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Offline grafiksol  
#1 Posted : 27 May 2020 21:23:39(UTC)
grafiksol

United States   
Joined: 19/05/2020(UTC)
Posts: 2
Location: South Carolina, Mount Pleasant
After closer inspection of the track sections, it seems my request for more information was a bit premature and perhaps foolish. It is now apparent to me that the center rail power continuity is achieved via the metal "clip" at the end of each track section.
So being unable to delete my "new topic" post, I will simply "retract" my question. Apologies and sorry for any confusion...


[After my recent post asking for information on a newly-inherited Marklin TP800 steam engine, I received two marvelous responses, with very valuable information...for which I am most grateful!
Digging further into this new (very old) acquisition, I am at a total loss to understand the Marklin 3-rail track and how it works. While there are track joiners on both outside (return) rails that firmly connect the track sections, the center rails on each track section do not even touch and the track sections so no sign of there ever being a joiner to bridge this gap. I thus wonder how power on the center rail can be distributed through even a simple circular layout? There is one track section with red (center rail) and brown (common/return rails) wires for connecting to a transformer. Photos are attached...

Track Topside.jpg Track Underside.jpg

Track Closeup.jpg

Edited by moderator 29 May 2020 13:06:56(UTC)  | Reason: Not specified

thanks 1 user liked this useful post by grafiksol
Offline Martti Mäntylä  
#2 Posted : 27 May 2020 22:31:39(UTC)
Martti Mäntylä

Finland   
Joined: 15/11/2018(UTC)
Posts: 145
Location: Uusimaa, Helsinki
The center rails are connected with the shiny metal tongues sticking out from the track ends underneath the track bed.
- Martti M.
Era III analog & digital (Rocrail, CAN Digital Bahn, Gleisbox/MS2, K83/K84), C & M tracks, some Spur 1
Offline grnwtrs  
#3 Posted : 28 May 2020 00:50:36(UTC)
grnwtrs

United States   
Joined: 18/06/2005(UTC)
Posts: 573
Location: El Sobrante
Originally Posted by: grafiksol Go to Quoted Post
After closer inspection of the track sections, it seems my request for more information was a bit premature and perhaps foolish. It is now apparent to me that the center rail power continuity is achieved via the metal "clip" at the end of each track section.
So being unable to delete my "new topic" post, I will simply "retract" my question. Apologies and sorry for any confusion...


[After my recent post asking for information on a newly-inherited Marklin TP800 steam engine, I received two marvelous responses, with very valuable information...for which I am most grateful!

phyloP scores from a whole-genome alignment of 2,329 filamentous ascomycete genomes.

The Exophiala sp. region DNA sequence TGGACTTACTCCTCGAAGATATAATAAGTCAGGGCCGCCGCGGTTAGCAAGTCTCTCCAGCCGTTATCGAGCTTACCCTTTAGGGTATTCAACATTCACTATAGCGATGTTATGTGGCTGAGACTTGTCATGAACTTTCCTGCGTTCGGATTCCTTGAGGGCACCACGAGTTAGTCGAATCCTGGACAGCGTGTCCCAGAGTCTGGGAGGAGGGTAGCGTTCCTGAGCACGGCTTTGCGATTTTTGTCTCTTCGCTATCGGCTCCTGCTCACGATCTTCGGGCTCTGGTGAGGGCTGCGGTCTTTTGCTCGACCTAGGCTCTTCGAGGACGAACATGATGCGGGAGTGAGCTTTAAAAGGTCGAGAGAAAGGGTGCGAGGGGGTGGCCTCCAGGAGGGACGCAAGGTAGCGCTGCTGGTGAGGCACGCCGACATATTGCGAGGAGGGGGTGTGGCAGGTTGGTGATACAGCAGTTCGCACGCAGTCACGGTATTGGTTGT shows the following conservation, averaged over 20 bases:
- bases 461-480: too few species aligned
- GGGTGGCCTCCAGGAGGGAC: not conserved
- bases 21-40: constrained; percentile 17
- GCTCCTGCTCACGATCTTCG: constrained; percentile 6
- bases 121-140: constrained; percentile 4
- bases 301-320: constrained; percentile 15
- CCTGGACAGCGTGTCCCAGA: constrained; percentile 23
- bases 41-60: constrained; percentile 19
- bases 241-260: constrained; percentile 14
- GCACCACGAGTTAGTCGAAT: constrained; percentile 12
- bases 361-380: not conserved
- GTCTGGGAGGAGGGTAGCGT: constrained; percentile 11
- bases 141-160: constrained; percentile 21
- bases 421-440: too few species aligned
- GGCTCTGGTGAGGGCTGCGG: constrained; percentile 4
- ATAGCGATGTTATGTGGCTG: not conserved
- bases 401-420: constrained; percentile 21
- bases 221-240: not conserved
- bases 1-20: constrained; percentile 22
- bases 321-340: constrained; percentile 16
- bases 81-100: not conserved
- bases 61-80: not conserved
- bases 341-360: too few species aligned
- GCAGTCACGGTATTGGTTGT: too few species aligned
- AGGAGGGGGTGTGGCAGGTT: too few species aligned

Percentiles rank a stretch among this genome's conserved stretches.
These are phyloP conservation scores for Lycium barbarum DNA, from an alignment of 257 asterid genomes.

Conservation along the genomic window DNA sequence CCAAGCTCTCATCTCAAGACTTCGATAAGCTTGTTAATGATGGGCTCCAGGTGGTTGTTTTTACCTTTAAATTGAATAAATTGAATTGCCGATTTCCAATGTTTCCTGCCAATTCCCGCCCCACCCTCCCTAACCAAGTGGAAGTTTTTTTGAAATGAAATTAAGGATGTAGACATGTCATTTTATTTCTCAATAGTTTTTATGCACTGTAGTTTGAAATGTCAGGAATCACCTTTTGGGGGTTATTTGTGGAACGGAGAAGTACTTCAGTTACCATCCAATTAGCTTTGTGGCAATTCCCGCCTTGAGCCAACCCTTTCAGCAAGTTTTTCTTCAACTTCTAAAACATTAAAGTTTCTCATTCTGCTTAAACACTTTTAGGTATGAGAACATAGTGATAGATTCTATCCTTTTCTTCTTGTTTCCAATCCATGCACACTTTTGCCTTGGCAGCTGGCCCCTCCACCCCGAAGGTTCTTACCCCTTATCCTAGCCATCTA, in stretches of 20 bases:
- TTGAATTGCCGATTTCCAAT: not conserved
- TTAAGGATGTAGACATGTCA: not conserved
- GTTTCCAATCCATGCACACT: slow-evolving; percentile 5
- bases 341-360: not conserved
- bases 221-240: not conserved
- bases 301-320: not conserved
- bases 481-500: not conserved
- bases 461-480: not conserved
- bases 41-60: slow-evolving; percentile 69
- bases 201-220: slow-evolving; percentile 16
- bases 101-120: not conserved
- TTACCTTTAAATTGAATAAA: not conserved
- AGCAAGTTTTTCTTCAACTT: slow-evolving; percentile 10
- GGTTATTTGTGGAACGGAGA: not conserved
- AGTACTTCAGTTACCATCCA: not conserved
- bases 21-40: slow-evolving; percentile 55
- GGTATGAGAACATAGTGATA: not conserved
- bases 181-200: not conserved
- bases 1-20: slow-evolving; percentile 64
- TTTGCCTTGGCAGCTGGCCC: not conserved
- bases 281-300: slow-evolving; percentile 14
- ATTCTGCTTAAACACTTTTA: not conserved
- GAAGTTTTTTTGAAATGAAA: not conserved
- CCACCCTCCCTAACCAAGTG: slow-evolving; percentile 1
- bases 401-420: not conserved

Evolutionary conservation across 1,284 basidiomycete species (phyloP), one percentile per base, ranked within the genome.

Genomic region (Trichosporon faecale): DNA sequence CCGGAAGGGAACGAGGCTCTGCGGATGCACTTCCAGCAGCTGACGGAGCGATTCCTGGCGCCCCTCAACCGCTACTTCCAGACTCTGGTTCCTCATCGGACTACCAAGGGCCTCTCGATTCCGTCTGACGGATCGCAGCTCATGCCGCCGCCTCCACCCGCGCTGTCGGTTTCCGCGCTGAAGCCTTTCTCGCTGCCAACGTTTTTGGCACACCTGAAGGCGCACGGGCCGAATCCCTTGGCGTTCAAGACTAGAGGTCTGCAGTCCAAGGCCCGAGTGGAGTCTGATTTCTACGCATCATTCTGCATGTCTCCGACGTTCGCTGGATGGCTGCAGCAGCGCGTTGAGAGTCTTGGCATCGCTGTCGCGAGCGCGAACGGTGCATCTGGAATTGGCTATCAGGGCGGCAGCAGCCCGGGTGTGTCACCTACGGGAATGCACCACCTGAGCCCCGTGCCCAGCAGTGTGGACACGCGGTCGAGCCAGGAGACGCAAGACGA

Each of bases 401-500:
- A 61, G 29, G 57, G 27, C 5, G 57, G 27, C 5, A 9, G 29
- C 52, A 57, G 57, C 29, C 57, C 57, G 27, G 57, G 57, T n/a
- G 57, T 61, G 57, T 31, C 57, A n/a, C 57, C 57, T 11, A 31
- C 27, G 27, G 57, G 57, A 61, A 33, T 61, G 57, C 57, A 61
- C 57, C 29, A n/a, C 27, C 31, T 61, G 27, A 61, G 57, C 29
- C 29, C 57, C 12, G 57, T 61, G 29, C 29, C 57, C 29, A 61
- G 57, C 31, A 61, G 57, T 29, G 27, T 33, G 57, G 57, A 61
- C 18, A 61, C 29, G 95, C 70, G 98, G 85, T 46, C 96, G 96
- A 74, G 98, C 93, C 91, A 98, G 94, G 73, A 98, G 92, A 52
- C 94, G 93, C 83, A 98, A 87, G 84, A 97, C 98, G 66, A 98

Digging further into this new (very old) acquisition, I am at a total loss to understand the Marklin 3-rail track and how it works. While there are track joiners on both outside (return) rails that firmly connect the track sections, the center rails on each track section do not even touch and the track sections so no sign of there ever being a joiner to bridge this gap. I thus wonder how power on the center rail can be distributed through even a simple circular layout? There is one track section with red (center rail) and brown (common/return rails) wires for connecting to a transformer. Photos are attached...[attach]56780


I am sure glad you asked this question. I forgot myself. Not using M-TRK any more. I have a bunch for a future layout But that future
like a lot of other things is in the distant future.

Your track series is among the earliest,, it was later changed , I think , the long center rail was replaced, by track with individual studs.
Was that for grounding? Someone help-out here! For the pickup shoe.,

You can isolate the C-trk circuits with cardboard or Shrink wrap. You cover the silver color CENTER TANGS .

Sorry for making a mess about this.

Best Regardes, gene
Offline Jimmy Thompson  
#4 Posted : 28 May 2020 01:53:30(UTC)
Jimmy Thompson

United States   
Joined: 26/03/2019(UTC)
Posts: 284
Location: Florida Classic but Successful Swampland City
Hi guys,

No worries! BigGrin

M-track having a metal base and the outer rails solidly connected to that base means there is no way to isolate one of the outer rails from the other (like you can on C-Track with its plastic base).

The center rail/studs are technically what I call "positive" + and the outer rails being "negative" - . I guess that the Positive (center) might equate to 'power' and the negative (outer) to a "return". And yes the center rail/studs are for the power pick-up shoe/slider.

The center rail/studs connect to the end tabs through the slot that holds them away from the metal base, therefore the center rails need have no connector to each other as the tab does the job. The outer rails do have connectors and it is always best to have as good a connection there as possible (like any other 2-rail track would need good solid connections).

Clear as mud? Cool
Jimmy T
Analogue; M-track; KLVM; Gauguin+Van Gogh; Beer Cars; Sarrasani
There is a Prototype For Everything
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